For-profit business is driven by profit earnings. Financial statements provide information in relation to that performance. For-profit businesses will prepare reports based on the Financial Accounting Standards Board (FASB). Not-for-profit businesses are not driven by the same motivations and are hold to the Governmental Accounting Standards Board (GASB). Three distinctions set GASB organizations apart. 1) Receipt of significant recourses that are not expecting proportionate repayment or economic benefits. 2) Operations other than to provide goods or services at a profit equivalent. 3) Absence of defined ownership that can be sold, transferred, or redeemed (Wilson and Kattelus, 2002). This paper will briefly discuss some of the objectives, differences, and similarities of FASB and GASB. It will also discuss governmental regulations in the application of standards and reporting requirements. FASB/GASB Objectives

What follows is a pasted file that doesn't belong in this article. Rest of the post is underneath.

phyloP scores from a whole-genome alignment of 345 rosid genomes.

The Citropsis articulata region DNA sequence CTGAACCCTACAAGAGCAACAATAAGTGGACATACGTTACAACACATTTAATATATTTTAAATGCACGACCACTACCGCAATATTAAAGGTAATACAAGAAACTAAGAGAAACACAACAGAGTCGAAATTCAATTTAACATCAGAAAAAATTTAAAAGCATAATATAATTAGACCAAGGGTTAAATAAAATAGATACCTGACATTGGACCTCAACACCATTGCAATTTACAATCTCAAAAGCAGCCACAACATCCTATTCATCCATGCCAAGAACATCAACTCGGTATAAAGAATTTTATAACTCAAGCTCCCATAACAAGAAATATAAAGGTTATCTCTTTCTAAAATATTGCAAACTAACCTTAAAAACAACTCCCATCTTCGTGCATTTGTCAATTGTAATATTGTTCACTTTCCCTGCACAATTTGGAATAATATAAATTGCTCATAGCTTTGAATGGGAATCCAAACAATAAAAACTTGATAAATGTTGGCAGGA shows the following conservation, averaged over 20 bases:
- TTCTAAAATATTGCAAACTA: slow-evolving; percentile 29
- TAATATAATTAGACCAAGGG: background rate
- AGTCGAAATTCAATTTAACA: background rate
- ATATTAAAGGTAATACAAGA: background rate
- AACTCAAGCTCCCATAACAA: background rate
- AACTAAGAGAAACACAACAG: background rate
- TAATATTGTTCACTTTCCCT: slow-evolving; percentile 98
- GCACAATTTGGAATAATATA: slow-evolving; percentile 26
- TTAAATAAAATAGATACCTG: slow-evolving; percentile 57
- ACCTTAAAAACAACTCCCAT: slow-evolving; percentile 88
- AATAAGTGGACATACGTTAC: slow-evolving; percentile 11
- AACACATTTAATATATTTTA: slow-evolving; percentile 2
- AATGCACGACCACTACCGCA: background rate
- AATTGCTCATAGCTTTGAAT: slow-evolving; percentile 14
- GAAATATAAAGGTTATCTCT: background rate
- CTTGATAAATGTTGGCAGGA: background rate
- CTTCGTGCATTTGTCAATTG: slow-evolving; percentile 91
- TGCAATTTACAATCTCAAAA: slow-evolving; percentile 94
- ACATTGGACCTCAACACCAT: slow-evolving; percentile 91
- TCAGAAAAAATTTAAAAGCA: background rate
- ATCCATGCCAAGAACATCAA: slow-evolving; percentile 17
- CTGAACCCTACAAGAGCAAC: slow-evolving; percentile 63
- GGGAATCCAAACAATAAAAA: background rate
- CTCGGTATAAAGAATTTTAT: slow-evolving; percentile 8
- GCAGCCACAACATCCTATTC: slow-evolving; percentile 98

Organizations that comply with FASB are concerned with market and stock performance. The objective of a for-profit entity is to increase profit. FASB financial reports will focus in that direction. Financial statements will drive to net income, shareholders equity, and maximizing profit. "Accountability is the cornerstone of all financial reporting in government" (Wilson and Kattelus, 2002). This is measured by interperiod equity, budgetary and fiscal compliance, and service efforts and accomplishments (Granof and Warlow, 2003). Interperiod equity states that current year revenues must be sufficient for current year services. Governments are accountable to citizens. They must justify raising resources that will be used for provision of their services. Not-for-profit entities do not have luxury of many financial practices the FASB allows. FASB/GASB Differences
A large difference in compliance to FASB or GASB is the way that financial statements area prepared. FASB entities will provide typical income statements, balance sheets,...
Please join StudyMode to read the full document